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Preface Starting in the late 19th and through most of the valuable because of the unique individual expertise and 20th century, the United States built a substantial intellect each of member brought to the task. Once infrastructure to capture fresh water and bring it to again, as it does so well, the NRC assembled a collec- our farms and cities. Although efforts to add to that tion of the nation’s best minds from a broad spectrum infrastructure continue, by most measures the amount of disciplines and assigned them to work together to of water delivered has not materially increased in the address an issue important to the nation’s future. Once past 30 years, but the U.S. population has continued to again, the process worked beautifully and, in a col- climb. The National Research Council (NRC, 2001) laborative spirit, these individuals worked together to said, “In this new century, the United States will be produce many insights none of us had as individuals challenged to provide sufficient quantities of high- when we walked into our first meeting and a report quality water to its growing population.” This report is that the committee should be proud of. part of an ongoing effort by the NRC to understand the Those who have been on an NRC committee tools the nation has available to address the challenge know that staff play a critical role in the success of the identified in that statement—in this case, the role water project. Our study director, Stephanie Johnson, is an reuse might play in the nation’s water future. amazing woman—organized, disciplined, persistent, The committee formed by the NRC’s Water Sci- able to cope with great detail, and a fabulous technical ence and Technology Board performed a critical assess- writer. She was in constant communication with all of ment of water reuse as an approach to meet future water us; reminding us of our assignments, providing us with supply needs. The report presents a brief summary of critical comments, personally writing some sections of the nation’s recent history in water use and shows that, the report, and thoroughly editing our myriad styles although reuse is not a panacea, the amount of waste- to produce a document that speaks with a single voice. water discharged to the environment is of such quantity This report would not have happened were it not for that it could play a significant role in the overall water her effort. The committee is also grateful for the assis- resource picture and complement other strategies, such tance provided by Stephen Russell and Sarah Brennan, as water conservation. The report also identifies a re- project assistants, who handled administrative details search agenda designed to help the nation progress in of the meetings, did supporting research, and aided in making the most appropriate use of the resource. report preparation. For each of us, our most precious resource is our Thanks are also due to the sponsors who provided time. This project was a substantial project, involving support for the study. This report was undertaken with eight meetings. I want to thank the members of this support from a myriad of sponsors. More than half of committee for their most generous contribution of their the study funding was provided by the Environmental personal time to this project. That time is especially Protection Agency, with the remaining funding from vii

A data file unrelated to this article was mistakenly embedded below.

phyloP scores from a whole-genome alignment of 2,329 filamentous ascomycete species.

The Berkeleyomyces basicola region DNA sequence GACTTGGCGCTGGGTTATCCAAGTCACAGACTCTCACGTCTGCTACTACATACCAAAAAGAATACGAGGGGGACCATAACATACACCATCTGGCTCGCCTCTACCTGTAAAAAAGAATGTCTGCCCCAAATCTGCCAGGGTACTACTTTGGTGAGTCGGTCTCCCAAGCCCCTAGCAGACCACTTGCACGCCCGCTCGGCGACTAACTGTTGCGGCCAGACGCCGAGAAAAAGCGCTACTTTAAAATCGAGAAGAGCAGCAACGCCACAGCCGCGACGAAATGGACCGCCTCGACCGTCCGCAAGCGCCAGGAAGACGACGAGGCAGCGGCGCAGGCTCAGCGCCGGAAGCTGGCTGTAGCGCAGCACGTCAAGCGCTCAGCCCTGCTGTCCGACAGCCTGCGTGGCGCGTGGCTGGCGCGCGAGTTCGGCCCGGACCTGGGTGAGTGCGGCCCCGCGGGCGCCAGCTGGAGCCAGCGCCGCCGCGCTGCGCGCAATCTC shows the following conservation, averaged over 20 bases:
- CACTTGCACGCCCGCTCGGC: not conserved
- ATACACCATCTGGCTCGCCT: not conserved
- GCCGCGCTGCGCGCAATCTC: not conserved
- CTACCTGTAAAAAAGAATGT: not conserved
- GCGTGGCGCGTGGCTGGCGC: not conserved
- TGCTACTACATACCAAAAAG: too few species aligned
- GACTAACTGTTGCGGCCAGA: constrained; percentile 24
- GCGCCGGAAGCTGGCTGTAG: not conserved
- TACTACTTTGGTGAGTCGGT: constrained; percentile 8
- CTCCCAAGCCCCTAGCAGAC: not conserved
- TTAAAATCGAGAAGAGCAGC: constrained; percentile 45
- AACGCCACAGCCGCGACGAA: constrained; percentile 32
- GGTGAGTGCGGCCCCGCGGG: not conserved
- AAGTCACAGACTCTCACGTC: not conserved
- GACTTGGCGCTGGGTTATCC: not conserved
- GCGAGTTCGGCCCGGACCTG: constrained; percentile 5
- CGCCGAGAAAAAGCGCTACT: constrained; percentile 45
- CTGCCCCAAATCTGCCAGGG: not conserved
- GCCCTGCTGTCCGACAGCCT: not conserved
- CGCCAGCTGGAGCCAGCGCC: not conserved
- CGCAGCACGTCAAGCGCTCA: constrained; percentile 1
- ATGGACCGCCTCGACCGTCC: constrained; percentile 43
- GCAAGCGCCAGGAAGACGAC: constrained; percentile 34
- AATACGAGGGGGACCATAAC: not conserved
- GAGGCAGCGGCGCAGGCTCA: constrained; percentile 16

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viii PREFACE the U.S. Bureau of Reclamation, the National Science Bryan Brooks, Baylor University; Charles Gerba, Uni- Foundation, the National Water Research Institute, versity of Arizona; Jerome Gilbert, Engineering Perfec- the Centers for Disease Control and Prevention, the tion, PLLC; Robert Hultquist, California Department Water Research Foundation, Orange County Water of Public Health; Anna Hurlimann, The University of District, Orange County Sanitation District, Los An- Melbourne; Blanca Jimenez, Instituto de Ingenieria geles Department of Water and Power, Irvine Ranch U NAM; Stuart Khan, University of New South Water District, West Basin Water District, Inland Wales; Margaret Nellor, Nellor Environmental Asso- Empire Utilities Agency, Metropolitan Water District ciates, Inc.; Larry Roesner, Colorado State University; of Southern California, Los Angeles County Sanitation Dan Tarlock, Chicago Kent College of Law; George Districts, and the Monterey Regional Water Pollution Tchobanoglous, University of California, Davis (emeri- Control Agency. tus); Michael Wehner, Orange County Water District; The committee held meetings at several locations, and Paul Westerhoff, Arizona State University. including California, Florida, Colorado, Texas, and Although reviewers were asked to, and did, provide Washington D.C. In particular the committee would constructive comments and suggestions, they were not like to thank the individuals and agencies who gave asked to endorse the conclusions and recommendations presentations and provided tours to help the committee nor did they see the final draft of the report before its in its deliberations (see Acknowledgments). release. The review of this report was overseen by Ed- In draft form the report was reviewed by individu- ward Bouwer, Johns Hopkins University, and Michael als chosen for their breadth of perspective and technical Kavanaugh, Geosyntec Consultants. Appointed by the expertise in accordance with the procedures approved NRC, they were responsible for making certain that an by the National Academies’ Report Review Committee. independent examination of this report was carried out The purpose of this independent review was to provide in accordance with NRC procedures and that all review candid and critical comments to assist the NRC in en- comments received full consideration. Responsibility suring that the final report is scientifically credible and for the final content of this report rests entirely with that it meets NRC standards for objectivity, evidence, the authoring committee and the NRC. and responsiveness to the study charge. The reviewer comments and the draft manuscript remain confiden- R. Rhodes Trussell, Chair tial to protect the deliberative process. We thank the Committee on the Assessment of following reviewers for their criticisms, advice, and in- Water Reuse as an Approach for sight, all of which were considered and many of which Meeting Future Water Supply Needs were wholly or partly incorporated in the final report: